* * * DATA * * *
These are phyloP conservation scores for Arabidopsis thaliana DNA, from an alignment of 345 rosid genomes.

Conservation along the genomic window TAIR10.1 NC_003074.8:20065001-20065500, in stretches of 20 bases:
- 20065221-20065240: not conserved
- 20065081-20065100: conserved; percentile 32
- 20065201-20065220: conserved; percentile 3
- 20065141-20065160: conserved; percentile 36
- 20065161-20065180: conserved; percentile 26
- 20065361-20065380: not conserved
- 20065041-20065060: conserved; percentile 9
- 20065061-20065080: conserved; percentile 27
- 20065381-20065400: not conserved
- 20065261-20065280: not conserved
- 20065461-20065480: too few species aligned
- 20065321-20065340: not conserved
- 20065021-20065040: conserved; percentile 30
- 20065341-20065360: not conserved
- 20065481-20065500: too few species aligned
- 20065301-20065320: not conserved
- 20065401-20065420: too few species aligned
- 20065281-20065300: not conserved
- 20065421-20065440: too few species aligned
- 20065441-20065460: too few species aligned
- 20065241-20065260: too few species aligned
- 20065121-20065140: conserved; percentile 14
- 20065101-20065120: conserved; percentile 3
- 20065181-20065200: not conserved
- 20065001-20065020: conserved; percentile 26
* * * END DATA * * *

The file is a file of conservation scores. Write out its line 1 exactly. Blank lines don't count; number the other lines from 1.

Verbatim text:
These are phyloP conservation scores for Arabidopsis thaliana DNA, from an alignment of 345 rosid genomes.